The melodrama involving Ibrahim Magu, suspended chairman of Economic and Financial Crime (EFCC), Prophet Emmanuel Omale of Abuja-based Divine Hand of God Prophetic Ministries and Adam Nuru, the managing director of First City Monument Bank (FCMB) is still keeping tongues wagging in the country.
The prelude was the accusation that the former EFCC boss allegedly mismanaged recovered loots, which led to the investigation of Magu by a panel headed by Justice Ayo Salami, a former president of the appeal court, over allegations of corruption and insubordination levelled against him by the Attorney-General of the Federation, Abubakar Malami.
Magu was alleged to have laundered the money through Prophet Emmanuel Omale. It was also said that the clergy procured a landed property worth N573 million in Dubai on behalf of the former anti-graft czar.
The fund for the property was claimed to have been wired from FCMB into Divine Hand of God Prophetic Ministries’ account No 1486743019 with the bank. This, Prophet Omale has denied and even has gone ahead to file a legal action against the News Agency of Nigeria (NAN) which broke the story. He is demanding N1billion damages from the news agency for libel.
The issue got to a climax when the managing director of FCMB told the Salaama-led panel that the N573 million transferred to Omale’s Divine Hand of God Prophetic Ministries was done in an error. In another twist, the bank argued that a system error affected Omale’s account.
FCMB in a statement said last week: “Our attention has been drawn to widely circulating stories incorrectly stating that our MD, during a recent presidential hearing in Abuja, testified that the bank mistakenly transferred N573m to the account of a church and the said error was not discovered for four years.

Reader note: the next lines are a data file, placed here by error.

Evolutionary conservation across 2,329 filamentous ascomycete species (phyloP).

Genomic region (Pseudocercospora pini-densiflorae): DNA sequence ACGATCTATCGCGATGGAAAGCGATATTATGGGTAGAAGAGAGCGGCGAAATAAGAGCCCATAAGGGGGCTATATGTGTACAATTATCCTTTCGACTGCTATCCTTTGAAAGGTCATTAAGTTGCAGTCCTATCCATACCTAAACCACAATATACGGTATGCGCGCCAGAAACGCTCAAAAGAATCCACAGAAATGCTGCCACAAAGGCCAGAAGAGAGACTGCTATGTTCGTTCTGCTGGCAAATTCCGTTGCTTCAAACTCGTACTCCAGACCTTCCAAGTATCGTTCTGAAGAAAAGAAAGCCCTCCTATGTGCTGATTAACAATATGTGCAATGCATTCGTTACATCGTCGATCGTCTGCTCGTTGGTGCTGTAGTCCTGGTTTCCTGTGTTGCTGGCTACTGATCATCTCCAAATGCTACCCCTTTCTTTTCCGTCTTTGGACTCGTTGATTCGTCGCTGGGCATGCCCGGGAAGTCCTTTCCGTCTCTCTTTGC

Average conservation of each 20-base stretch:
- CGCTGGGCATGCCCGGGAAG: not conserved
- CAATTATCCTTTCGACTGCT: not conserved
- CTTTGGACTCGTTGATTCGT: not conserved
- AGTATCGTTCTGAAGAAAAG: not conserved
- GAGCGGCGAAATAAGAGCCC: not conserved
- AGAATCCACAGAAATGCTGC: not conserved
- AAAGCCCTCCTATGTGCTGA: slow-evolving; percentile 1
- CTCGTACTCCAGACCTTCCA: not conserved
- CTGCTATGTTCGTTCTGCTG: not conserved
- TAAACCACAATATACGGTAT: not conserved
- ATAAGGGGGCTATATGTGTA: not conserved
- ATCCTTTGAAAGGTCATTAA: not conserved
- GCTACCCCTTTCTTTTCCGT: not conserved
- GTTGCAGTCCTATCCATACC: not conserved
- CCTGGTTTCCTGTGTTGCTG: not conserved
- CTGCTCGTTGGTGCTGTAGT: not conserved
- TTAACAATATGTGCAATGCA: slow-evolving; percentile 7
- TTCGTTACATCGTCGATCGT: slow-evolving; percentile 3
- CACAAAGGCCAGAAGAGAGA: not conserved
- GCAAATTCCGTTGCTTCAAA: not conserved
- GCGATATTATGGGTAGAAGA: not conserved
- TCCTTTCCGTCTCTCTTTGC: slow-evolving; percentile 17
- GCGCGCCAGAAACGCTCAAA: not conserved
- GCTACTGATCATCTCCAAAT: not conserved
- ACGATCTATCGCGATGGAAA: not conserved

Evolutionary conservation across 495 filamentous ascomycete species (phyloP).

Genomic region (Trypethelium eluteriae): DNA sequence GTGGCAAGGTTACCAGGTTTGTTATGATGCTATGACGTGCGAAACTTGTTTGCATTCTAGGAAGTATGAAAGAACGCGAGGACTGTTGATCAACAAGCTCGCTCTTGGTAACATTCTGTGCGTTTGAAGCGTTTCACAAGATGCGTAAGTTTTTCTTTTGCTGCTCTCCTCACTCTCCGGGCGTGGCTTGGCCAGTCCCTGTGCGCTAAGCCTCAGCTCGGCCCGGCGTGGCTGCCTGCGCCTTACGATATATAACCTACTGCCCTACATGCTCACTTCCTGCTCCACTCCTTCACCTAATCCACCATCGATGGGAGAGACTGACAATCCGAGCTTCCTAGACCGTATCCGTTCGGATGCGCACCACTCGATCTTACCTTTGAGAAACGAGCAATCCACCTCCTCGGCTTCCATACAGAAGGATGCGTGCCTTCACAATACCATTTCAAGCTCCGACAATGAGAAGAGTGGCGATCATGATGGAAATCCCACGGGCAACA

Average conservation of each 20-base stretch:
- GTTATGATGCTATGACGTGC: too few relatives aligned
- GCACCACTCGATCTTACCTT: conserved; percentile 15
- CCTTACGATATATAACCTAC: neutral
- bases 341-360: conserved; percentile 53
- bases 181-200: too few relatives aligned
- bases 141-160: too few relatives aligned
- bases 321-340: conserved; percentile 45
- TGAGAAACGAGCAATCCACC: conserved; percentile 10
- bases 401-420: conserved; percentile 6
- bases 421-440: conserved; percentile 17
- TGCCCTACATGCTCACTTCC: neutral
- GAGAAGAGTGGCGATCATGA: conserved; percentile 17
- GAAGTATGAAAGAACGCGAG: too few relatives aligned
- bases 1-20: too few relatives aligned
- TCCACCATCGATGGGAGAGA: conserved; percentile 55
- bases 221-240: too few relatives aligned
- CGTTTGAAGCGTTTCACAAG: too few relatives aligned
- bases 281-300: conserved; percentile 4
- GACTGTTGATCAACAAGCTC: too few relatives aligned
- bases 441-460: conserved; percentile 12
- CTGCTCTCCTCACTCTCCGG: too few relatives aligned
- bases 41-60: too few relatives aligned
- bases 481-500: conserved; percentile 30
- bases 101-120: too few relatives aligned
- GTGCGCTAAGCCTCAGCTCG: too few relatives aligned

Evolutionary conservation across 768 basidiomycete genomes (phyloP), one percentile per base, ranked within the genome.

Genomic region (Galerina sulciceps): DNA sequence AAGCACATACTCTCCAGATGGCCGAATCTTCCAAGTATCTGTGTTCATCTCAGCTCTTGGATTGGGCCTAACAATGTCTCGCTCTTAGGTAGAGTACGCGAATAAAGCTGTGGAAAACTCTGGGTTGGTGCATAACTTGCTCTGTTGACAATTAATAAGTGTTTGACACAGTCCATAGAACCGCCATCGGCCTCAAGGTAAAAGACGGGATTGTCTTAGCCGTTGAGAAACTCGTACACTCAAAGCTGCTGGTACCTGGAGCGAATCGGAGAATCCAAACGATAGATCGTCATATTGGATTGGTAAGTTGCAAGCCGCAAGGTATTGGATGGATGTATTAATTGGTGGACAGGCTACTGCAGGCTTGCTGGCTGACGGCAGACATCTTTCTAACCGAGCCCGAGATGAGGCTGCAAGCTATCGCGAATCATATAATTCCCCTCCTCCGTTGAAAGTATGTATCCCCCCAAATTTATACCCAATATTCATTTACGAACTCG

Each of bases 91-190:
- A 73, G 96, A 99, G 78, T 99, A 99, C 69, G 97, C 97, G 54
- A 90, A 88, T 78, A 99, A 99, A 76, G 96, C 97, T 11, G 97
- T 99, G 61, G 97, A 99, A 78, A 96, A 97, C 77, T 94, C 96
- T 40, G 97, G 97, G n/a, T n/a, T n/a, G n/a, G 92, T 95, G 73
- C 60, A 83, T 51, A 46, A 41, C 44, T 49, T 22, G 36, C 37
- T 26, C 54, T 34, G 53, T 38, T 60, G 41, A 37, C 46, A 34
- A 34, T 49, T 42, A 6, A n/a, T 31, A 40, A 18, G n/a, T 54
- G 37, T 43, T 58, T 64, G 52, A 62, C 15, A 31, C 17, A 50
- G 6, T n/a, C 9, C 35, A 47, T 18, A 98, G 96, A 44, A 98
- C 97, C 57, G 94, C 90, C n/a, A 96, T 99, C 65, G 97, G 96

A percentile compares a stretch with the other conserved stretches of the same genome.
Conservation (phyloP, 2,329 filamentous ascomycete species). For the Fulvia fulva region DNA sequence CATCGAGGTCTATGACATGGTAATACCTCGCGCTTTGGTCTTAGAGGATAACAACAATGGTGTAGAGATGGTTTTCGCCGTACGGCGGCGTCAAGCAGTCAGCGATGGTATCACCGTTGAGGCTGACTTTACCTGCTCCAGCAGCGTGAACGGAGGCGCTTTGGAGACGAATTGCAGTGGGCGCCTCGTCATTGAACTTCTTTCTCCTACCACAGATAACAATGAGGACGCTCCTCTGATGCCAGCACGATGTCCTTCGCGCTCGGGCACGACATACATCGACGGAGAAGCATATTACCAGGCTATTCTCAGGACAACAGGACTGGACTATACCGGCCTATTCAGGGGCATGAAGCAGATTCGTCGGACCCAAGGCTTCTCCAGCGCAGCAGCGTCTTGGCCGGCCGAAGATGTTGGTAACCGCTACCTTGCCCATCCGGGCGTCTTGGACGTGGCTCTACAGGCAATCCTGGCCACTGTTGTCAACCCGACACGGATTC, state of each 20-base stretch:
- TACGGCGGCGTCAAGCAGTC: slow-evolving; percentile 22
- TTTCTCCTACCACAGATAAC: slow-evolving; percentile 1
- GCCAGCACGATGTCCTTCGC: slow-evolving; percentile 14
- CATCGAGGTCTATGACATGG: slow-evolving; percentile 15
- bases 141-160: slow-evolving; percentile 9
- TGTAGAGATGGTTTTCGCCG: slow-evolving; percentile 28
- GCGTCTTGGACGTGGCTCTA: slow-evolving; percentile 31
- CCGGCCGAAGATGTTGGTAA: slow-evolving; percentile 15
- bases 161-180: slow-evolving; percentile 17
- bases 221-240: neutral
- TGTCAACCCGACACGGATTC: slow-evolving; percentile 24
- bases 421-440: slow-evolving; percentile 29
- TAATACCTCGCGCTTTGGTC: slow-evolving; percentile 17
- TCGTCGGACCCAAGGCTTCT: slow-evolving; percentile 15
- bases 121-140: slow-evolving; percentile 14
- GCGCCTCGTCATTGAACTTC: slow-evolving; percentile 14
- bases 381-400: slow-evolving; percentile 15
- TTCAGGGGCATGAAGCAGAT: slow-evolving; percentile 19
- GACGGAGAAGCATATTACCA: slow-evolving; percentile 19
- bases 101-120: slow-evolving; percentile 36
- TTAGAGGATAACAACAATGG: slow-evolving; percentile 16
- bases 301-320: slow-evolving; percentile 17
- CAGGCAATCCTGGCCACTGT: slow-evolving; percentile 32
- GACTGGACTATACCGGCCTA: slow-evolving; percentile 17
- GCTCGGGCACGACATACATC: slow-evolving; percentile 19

“We feel it is in the public interest to state emphatically that there was no transfer of N573m into this account, mistakenly or otherwise.”
It maintained that during a maintenance upgrade of its systems in 2016, “a defective file led to the aggregation of multiple unrelated entries into a single balance under the affected customer’s name (Omale) in one of our reports.
“This aggregation occurred only in the weekly automated report to the Nigerian Financial Intelligence Unit (NFIU).
“It had no effect on any customer account balance or statements and therefore was not immediately identified.
“Our MD clarified to the presidential panel that the system-generated report was incorrect and that there was no mistaken transfer of N573 million.
“He also submitted a comprehensive documentary evidence to this effect.
However, analysts believe the bank’s position was an after-thought, arguing why it took FCMB days to clarify the issue when Nuhu, its MD, had the opportunity to shed light on it before the panel.
Meanwhile, this is not the first-time commercial lenders in the country are being accused of being conduit pipes for allegedly corrupt government officials.
FCMB maintained that it would continue to fully cooperate with the presidential panel, adding that it had been entirely transparent in its dealings and remains committed to ethical and professional conduct. In 2016, the EFCC quizzed Mr Nnamdi Okonkwo, managing director of Fidelity Bank, for allegedly receiving $115 million from the former minister and disbursing the funds to politicians in the run-off to the 2015 presidential election that was lost by former President Goodluck Jonathan.
Also, that same year, Zenith Bank was alleged to be involved in the funding of Ekiti State gubernatorial election in 2014, an allegation the bank denied.
Sterling Bank and Zenith Bank were accused of being used by politicians to move funds for political reasons. The MD of Zenith Bank was in 2018 quizzed over the withdrawal of about N117 billion allegedly by the Governor Nyesom Wike-led Rivers State government, which the bank failed to report to the anti-graft agency as required by law.
It is believed that in the days to come, there will be more revelations regarding the Magu saga.
(Story By: Dayo Kiladejo)